Varga: next year’s budget to preserve achievements, guarantee security
Varga noted that in 2019, before the outbreak of the pandemic, the budget projected a 1 percent deficit but the numbers had to be revised due to the crisis. High energy prices, rising inflation and the increasing interest expenses of the debt service have significantly increased expenditures, he said, but the government is committed to restoring fiscal discipline. Next year’s draft budget will ensure that both the deficit and the government debt will fall in 2023, to 3.5 percent (of GDP) and 73.8 percent, respectively, Varga said.
The public utility price cut protection fund and the defence fund are planned for two years, 2022 and 2023, he said.
The public utility price cut fund is projected to total 670 billion forints next year and the defence fund 842 billion forints. With the latter, Hungary will achieve its goal set earlier as a NATO commitment of spending at least 2 percent of GDP on defence by 2024 already next year as defence expenditures will well exceed 1,300 billion forints, Varga said.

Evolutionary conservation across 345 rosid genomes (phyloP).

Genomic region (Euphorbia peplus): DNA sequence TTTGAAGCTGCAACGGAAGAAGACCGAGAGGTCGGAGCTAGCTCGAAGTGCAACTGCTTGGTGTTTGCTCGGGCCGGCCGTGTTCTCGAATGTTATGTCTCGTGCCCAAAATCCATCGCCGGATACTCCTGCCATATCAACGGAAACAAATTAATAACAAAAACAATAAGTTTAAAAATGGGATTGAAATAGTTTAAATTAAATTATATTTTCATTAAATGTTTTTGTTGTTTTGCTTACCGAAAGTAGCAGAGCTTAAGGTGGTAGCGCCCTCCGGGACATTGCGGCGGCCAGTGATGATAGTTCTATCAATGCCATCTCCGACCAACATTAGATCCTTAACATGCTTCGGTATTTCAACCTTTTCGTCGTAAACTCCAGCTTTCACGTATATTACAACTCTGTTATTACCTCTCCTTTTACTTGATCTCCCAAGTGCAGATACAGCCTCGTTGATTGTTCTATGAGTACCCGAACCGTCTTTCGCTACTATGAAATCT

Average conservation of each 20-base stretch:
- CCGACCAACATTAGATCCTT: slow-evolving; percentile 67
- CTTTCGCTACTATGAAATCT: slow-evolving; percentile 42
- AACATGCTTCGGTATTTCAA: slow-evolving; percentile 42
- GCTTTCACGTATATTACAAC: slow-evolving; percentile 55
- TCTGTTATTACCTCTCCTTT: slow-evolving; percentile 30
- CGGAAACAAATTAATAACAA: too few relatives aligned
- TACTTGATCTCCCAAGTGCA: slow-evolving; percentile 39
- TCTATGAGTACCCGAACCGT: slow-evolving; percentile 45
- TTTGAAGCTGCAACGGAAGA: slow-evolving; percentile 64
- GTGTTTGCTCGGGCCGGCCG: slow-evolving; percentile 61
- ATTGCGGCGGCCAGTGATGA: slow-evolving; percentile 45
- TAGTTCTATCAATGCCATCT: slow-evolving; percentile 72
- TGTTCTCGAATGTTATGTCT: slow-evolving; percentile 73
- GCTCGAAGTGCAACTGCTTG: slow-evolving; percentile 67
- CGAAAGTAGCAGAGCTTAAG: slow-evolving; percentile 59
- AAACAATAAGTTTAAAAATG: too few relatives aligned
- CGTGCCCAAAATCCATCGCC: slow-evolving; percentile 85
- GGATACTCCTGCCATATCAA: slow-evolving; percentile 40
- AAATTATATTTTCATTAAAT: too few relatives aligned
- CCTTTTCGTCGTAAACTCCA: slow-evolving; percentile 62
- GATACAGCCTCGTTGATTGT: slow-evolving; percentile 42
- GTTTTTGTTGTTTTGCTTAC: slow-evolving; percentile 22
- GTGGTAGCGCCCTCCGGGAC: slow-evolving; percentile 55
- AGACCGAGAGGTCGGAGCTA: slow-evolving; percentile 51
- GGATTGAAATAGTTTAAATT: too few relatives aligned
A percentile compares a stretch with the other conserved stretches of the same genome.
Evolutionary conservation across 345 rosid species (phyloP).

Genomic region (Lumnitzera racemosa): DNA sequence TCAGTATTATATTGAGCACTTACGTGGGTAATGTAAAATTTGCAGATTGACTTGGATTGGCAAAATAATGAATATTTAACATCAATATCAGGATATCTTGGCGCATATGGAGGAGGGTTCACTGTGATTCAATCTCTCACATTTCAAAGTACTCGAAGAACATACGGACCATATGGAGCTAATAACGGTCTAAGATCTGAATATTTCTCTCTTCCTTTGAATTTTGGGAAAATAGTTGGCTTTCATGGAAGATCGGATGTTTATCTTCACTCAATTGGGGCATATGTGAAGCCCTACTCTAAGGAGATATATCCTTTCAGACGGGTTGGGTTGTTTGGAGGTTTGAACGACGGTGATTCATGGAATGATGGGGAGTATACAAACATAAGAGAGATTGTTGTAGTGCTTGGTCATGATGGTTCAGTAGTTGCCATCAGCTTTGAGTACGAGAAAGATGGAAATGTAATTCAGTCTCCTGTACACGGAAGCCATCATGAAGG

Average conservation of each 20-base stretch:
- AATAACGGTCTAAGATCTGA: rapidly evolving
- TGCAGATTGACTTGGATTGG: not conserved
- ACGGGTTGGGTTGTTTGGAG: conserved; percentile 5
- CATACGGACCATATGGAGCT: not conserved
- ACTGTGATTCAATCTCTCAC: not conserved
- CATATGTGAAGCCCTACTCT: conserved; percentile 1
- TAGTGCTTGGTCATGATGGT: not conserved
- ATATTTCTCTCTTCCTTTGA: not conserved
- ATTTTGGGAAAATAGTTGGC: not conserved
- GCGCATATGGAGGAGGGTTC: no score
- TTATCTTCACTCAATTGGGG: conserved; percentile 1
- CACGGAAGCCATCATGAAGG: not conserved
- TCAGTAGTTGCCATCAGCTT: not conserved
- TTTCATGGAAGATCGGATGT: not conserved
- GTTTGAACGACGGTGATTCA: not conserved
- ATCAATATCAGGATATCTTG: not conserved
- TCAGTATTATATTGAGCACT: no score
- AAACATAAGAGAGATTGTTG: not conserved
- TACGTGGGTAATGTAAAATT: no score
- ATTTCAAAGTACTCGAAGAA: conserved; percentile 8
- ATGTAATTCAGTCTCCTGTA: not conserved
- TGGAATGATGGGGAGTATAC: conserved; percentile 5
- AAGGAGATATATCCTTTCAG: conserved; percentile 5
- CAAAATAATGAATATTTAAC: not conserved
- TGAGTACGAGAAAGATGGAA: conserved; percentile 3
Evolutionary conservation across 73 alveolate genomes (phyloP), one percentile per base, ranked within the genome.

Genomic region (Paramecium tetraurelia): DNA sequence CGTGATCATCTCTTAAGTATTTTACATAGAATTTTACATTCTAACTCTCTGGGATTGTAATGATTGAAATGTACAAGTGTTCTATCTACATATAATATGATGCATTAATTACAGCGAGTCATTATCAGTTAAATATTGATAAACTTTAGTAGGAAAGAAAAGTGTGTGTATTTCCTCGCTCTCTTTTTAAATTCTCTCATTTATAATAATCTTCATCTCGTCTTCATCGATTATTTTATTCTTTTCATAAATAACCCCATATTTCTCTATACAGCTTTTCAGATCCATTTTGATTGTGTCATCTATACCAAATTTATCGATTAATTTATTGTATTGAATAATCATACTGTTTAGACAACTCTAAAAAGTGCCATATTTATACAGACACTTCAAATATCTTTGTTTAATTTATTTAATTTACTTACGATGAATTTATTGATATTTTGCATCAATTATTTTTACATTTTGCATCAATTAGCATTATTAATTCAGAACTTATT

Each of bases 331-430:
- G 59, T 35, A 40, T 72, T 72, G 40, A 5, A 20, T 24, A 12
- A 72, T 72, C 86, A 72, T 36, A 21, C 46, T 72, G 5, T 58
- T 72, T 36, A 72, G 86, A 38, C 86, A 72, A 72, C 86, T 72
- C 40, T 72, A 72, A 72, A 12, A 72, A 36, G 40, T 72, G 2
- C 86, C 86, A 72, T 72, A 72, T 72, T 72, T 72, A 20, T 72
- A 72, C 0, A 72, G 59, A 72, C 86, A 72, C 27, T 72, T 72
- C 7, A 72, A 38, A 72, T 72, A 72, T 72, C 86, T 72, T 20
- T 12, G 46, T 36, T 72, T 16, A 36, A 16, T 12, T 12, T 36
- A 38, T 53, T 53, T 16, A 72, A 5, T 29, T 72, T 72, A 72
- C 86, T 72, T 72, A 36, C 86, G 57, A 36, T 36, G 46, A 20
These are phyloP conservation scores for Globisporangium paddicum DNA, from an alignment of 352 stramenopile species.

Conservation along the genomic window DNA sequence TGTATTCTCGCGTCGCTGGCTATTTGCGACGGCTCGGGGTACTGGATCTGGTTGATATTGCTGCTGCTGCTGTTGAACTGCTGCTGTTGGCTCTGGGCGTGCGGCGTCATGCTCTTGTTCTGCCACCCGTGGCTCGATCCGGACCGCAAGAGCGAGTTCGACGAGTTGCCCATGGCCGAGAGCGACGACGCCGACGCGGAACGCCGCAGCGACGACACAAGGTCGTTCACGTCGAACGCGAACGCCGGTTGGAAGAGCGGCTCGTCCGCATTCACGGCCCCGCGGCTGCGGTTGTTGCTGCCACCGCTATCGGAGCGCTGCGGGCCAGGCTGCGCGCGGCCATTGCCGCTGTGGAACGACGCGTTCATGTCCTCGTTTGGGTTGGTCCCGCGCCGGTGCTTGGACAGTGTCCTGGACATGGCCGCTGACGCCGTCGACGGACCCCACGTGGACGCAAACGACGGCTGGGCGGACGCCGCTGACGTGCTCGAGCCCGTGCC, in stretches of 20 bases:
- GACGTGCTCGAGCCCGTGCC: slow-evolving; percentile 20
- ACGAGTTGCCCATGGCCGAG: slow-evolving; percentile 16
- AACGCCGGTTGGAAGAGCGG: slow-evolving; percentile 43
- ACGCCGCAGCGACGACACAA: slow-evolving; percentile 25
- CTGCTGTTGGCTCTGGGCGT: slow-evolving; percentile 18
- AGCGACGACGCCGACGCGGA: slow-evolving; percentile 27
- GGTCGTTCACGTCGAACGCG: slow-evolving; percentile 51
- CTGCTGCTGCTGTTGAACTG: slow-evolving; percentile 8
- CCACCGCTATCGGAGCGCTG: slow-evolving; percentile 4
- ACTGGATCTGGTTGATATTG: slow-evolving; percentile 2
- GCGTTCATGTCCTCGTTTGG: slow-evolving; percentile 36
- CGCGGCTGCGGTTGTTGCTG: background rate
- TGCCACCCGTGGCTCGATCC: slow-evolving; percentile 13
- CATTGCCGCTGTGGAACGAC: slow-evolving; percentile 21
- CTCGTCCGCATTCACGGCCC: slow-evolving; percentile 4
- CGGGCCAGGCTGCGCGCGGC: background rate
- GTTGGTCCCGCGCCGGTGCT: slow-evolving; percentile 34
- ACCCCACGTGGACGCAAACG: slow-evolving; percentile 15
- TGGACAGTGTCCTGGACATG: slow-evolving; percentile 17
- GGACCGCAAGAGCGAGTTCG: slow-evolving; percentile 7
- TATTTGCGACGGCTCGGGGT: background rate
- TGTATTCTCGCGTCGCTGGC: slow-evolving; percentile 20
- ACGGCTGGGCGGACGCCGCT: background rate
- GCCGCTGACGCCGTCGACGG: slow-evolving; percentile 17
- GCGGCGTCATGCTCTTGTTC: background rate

Varga said Hungary’s public utility price cut scheme, in place since 2013, is facing a great challenge now due to high energy prices and inflation. The government has decided to maintain this system; payments from the public utility price cut fund must serve the purpose of maintaining energy prices at their current low level for families, he said.
He said that negotiations are still ongoing on the recovery fund with the European Union, but he was confident that an agreement would be reached. On the other EU-related issue, the seven-year budget, he said the negotiations could be completed by the end of July so those funds can already be reckoned with in the 2023 budget, he said.
Finally, Varga said both monetary and fiscal policy are aiming to curb inflation as much as possible; the government expects the rising trend of consumer prices to come to a halt and next year’s budget envisages inflation between 5 percent and 6 percent.